Every major aspect of the café seemed to be derived from Kitajima’s experience of having a home away from home: the café is named KAMP, because of his love for camping and the outdoors (he also skates and snowboards). The K is because his English friend corrected him too late—but it means the same in Turkish, he assured, grinning. The star of KAMP’s menu is curry: a well-loved, easy-to-cook camping staple. However, KAMP’s curry is a far cry from the supermarket variations, in large part due to Kitajima’s dedication to it. He crafted all the recipes and cooks the curry every day; the staff merely serves it.
In fact, the café is Kitajima’s way to keep cooking curry. He had no problems setting up the café, enjoying the process though without a formal background in cooking or running a business. For him, cooking for profit and for fun can be done simultaneously, so it is not hard to imagine how his hobby of cooking curry motivated him. He traveled extensively (and still does) to better his curry —he asked other chefs, tasted different kinds of curries at restaurants and festivals, and attended workshops in Tokyo, Osaka, India, and Fukuoka. The spice levels and flavors of his curry changed as his taste for curry absorbed these experiences, along with feedback and validation from friends all over. KAMP’s curry is a curry that changes as Kitajima learns more, but which remains proudly, and originally his: an expression of his experiences and a bricolage of influence and personal interests. His curry keeps up with his goal of serving food which he himself likes. To focus on just bettering curry is practical as well—he professes the need to focus on only one food to increase the chances of it being more popular.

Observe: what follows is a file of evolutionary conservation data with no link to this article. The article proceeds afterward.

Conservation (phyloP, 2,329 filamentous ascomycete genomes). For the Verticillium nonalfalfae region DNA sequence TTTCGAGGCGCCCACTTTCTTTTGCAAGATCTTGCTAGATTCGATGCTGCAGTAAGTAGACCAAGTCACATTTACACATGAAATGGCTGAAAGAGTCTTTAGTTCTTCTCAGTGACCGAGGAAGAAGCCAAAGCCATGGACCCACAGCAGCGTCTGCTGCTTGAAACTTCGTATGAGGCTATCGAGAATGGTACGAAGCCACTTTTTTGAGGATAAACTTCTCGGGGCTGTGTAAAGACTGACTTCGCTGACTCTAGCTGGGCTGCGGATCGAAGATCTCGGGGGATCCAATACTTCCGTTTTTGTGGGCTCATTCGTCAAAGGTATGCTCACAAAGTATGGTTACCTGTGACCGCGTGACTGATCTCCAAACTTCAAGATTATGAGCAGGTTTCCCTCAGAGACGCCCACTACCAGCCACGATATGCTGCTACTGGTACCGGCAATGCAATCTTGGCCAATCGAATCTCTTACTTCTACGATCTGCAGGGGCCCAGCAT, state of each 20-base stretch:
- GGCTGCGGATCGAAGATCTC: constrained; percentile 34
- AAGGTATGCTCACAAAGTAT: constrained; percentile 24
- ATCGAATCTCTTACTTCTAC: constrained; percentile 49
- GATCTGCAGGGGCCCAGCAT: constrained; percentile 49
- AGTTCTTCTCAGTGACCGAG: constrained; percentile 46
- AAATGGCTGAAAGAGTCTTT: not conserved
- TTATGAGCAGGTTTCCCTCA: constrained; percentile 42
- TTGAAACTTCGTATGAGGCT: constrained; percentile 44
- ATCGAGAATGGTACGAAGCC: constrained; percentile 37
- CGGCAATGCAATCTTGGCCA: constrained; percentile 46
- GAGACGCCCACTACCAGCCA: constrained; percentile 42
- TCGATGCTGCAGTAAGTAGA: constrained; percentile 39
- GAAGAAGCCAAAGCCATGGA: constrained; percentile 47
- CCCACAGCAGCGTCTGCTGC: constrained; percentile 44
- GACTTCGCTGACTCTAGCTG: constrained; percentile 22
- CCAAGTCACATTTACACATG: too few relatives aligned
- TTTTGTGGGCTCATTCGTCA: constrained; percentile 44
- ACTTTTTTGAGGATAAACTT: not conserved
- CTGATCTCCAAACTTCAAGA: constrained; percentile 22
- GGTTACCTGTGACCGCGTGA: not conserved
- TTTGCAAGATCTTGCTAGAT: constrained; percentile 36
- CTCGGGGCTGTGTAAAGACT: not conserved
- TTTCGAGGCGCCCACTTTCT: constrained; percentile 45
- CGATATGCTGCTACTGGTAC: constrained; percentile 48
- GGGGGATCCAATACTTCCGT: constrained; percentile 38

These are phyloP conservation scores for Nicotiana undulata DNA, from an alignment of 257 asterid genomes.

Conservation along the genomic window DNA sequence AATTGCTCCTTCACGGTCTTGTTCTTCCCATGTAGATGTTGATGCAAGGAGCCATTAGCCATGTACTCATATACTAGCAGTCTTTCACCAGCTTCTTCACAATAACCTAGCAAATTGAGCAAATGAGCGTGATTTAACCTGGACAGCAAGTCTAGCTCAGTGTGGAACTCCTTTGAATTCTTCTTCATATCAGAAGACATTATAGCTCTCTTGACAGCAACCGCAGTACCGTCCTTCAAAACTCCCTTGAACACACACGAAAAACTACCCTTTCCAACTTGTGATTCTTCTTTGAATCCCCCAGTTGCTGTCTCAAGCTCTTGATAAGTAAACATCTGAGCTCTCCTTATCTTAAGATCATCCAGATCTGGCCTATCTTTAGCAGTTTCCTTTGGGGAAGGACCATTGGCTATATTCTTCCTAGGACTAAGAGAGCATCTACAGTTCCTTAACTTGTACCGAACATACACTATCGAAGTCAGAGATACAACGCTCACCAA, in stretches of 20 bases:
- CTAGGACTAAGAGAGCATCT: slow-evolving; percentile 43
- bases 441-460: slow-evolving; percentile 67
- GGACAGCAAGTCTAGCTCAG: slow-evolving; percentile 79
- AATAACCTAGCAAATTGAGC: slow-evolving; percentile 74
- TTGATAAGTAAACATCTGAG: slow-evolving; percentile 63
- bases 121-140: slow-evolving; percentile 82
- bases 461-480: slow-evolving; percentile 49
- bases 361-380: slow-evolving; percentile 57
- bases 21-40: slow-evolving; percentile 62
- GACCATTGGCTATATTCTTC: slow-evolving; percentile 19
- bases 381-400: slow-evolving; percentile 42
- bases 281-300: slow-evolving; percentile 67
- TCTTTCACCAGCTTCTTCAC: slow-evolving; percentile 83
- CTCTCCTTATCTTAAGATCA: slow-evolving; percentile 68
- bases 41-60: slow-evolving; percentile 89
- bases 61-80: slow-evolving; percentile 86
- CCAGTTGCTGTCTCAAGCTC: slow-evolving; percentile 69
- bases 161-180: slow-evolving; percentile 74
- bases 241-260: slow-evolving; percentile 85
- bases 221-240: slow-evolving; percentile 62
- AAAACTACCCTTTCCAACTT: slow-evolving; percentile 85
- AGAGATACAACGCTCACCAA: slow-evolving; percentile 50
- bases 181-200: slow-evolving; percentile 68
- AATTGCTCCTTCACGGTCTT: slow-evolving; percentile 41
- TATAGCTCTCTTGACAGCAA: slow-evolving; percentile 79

Kitajima lamented shortly how he could not make the perfect curry due to it being costly, though he thinks a lot about it. He remarks that the curry is best eaten right after serving to preserve the smells he intended, but he appreciates how some customers like the taste better after waiting for some time. In a way, to allow customers the freedom to eat how they would like to eat assures the experience of dining somewhere home-like. Those eating around our table seemed to embrace the freedom of this no-rules, lighthearted atmosphere: chatting and laughing out loud, leaning back into their seats.